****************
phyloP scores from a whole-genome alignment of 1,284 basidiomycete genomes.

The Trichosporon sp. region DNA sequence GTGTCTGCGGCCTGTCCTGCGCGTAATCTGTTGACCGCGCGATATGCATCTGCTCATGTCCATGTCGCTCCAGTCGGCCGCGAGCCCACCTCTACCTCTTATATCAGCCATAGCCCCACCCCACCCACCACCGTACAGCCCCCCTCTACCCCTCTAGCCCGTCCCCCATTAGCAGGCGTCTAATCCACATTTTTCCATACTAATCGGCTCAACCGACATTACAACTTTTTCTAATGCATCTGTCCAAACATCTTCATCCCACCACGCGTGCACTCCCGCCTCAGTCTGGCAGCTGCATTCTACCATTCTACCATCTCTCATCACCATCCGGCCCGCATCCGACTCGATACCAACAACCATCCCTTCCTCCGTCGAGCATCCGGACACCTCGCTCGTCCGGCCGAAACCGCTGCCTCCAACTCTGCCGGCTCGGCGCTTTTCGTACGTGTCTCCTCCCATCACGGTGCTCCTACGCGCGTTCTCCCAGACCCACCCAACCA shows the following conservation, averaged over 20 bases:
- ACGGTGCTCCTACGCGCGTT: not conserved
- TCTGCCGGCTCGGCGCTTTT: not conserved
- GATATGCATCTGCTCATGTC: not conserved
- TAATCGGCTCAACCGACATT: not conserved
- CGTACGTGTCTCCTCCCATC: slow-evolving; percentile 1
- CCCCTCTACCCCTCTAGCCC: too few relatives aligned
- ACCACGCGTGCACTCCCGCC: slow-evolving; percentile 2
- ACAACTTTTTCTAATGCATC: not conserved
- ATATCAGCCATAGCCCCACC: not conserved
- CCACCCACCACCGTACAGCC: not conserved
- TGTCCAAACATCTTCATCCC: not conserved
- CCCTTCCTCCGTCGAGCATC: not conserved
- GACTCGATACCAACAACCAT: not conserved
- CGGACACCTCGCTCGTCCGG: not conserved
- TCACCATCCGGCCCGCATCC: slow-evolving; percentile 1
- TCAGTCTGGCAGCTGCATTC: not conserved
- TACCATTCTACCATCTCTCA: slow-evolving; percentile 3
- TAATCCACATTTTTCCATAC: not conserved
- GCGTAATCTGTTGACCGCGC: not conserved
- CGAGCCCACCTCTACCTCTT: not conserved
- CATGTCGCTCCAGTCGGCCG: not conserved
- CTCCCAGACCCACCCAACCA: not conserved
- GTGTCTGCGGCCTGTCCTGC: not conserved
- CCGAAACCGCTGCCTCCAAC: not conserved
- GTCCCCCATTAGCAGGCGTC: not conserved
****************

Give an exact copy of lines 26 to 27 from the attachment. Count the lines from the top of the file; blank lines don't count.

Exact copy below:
- CCGAAACCGCTGCCTCCAAC: not conserved
- GTCCCCCATTAGCAGGCGTC: not conserved